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Recipes starting with R

Rad

Total amount of radiation absorbed by specific material or tissues.

1) The unit for the dose absorbed from ionizing radiation, equivalent to 100 ergs per gram of tissue; 100 rad = 1 Gy. Symbol for radian.
2) Abbreviation for racemic.

Radiation Dermatosis

Skin changes at the site of ionizing radiation.

Particularly redness of the skin due to capillary dilatation in the acute stage, temporary or permanent loss of hair, and chronic changes in the epidermis and dermis resembling a premalignant warty lesion.

Radiation Oncologist

A doctor who specializes in using radiation to treat tumors.

A radiologist who specializes in radiation treatment of neoplasms - abnormal tissue growths (malignant or nonmalignant).

Radiation Oncology

The medical specialty of radiation therapy.

The study of radiation treatment of abnormal tissue growths (malignant or nonmalignant).

Radiation Therapy

The use of radiation energy to interfere with tumor growth. See irradiation.

The use of high-energy radiation from x-rays, gamma rays, neutrons, protons, and other sources to kill cancer cells and shrink tumors. Radiation may come from a machine outside the body (external-beam radiation therapy), or it may come from radioactive material placed in the body near cancer cells (internal radiation therapy). Systemic radiation therapy uses a radioactive substance, such as a radiolabeled monoclonal antibody, that travels in the blood to tissues throughout the body. Also called irradiation and radiotherapy.

Radiographic

Of or relating to radiography.

Referring to the examination of any part of the body for diagnostic purposes by means of x-rays or other diagnostic modalities.

Radiography

Examination of any part of the body for diagnostic purposes by means of x-rays with the record of the findings usually impressed upon a photographic film.

Radiography is the examination of a specimen or any part of the body, usually for diagnostic purposes, by means of roentgen rays, recording the image on a sensitized surface such as photographic film.
X-rays are a form of electromagnetic radiation, just like visible light. An x-ray machine sends individual x-ray particles, called photons, that pass through the body and the images are recorded by special film or a computer. Bone and structures that are dense will block most of the x-ray particles, appearing white in the image. Metal and contrast media or special dye will also appear white. Structures containing air will be black and muscle, fat, and fluid will appear in the image as shades of gray.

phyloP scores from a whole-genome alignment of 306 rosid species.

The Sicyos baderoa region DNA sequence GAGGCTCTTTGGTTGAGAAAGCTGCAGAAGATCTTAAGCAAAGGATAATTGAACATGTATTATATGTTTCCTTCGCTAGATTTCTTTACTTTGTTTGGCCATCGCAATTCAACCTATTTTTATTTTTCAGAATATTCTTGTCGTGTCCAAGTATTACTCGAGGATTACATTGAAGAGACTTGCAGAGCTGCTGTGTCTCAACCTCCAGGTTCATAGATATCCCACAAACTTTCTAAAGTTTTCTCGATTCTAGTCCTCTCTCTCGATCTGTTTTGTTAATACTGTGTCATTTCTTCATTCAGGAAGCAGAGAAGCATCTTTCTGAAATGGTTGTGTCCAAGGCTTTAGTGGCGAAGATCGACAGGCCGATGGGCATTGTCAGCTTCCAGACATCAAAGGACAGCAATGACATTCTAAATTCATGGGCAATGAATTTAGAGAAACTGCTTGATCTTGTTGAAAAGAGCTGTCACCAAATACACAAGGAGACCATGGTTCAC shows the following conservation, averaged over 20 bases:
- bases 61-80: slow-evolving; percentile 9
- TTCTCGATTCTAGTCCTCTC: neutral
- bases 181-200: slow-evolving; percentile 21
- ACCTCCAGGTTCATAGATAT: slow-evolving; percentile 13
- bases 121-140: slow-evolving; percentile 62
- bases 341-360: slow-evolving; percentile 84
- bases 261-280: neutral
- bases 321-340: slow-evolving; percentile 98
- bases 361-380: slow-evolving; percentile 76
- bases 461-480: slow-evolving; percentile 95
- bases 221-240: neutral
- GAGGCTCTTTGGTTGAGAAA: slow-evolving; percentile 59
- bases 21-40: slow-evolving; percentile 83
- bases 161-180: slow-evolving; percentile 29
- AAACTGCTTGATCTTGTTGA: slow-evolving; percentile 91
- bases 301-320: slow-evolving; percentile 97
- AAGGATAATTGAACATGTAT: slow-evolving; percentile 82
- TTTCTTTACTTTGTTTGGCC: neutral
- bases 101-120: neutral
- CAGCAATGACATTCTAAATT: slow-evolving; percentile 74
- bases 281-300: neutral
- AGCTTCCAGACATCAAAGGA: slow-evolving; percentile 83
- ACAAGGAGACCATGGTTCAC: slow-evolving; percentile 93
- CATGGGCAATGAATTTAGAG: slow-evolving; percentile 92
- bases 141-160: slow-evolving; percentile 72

Radiologist

A physician trained in the diagnostic and/or therapeutic use of x-rays and radionuclides, radiation physics, and biology.

A diagnostic radiologist may also be trained in diagnostic ultrasound and magnetic resonance imaging and applicable physics.

Radiology

1) The science of high energy radiation and of the sources and the chemical, physical, and biologic effects of such radiation; the term usually refers to the diagnosis and treatment of disease. 2) The scientific discipline of medical imaging using ionizing radiation, radionuclides, nuclear magnetic resonance, and ultrasound.

Branch of medicine that deals with the use of radiant energy including X rays, gamma rays, radiowaves, high frequency sound waves in the diagnosis and treatment of disease.

Radiopaque

Impenetrable by x-rays or any other form of radiation.

Radiopaque dye (one that is highlighted on x-rays) is used in cerebral angiograms to detect the degree of narrowing or obstruction of an artery or blood vessel in the brain, head, or neck; in the diagnosis of stroke, determining the location and size of a brain tumor, aneurysm, or vascular malformation.

Radioresistant

Resistant to radiation therapy.

Requiring high radiation therapy doses with associated high risks.

Radiosensitive

Responsive to radiation therapy.

Sensitive to the effects of radiant energy.

Radiosurgery

See stereotactic radiosurgery.

See stereotactic radiosurgery.

Radiotherapist

A specialist in radiotherapy.

One who practices radiotherapy or is versed in radiotherapeutics.

Radiotherapy

The medical specialty concerned with the use of electromagnetic or particulate radiation in the treatment of disease.

The use of high-energy radiation from x-rays, gamma rays, neutrons, protons, and other sources to kill cancer cells and shrink tumors. Radiation may come from a machine outside the body (external-beam radiation therapy), or it may come from radioactive material placed in the body near cancer cells (internal radiation therapy). Systemic radiotherapy uses a radioactive substance, such as a radiolabeled monoclonal antibody, that travels in the blood to tissues throughout the body. Also called irradiation and radiation therapy.

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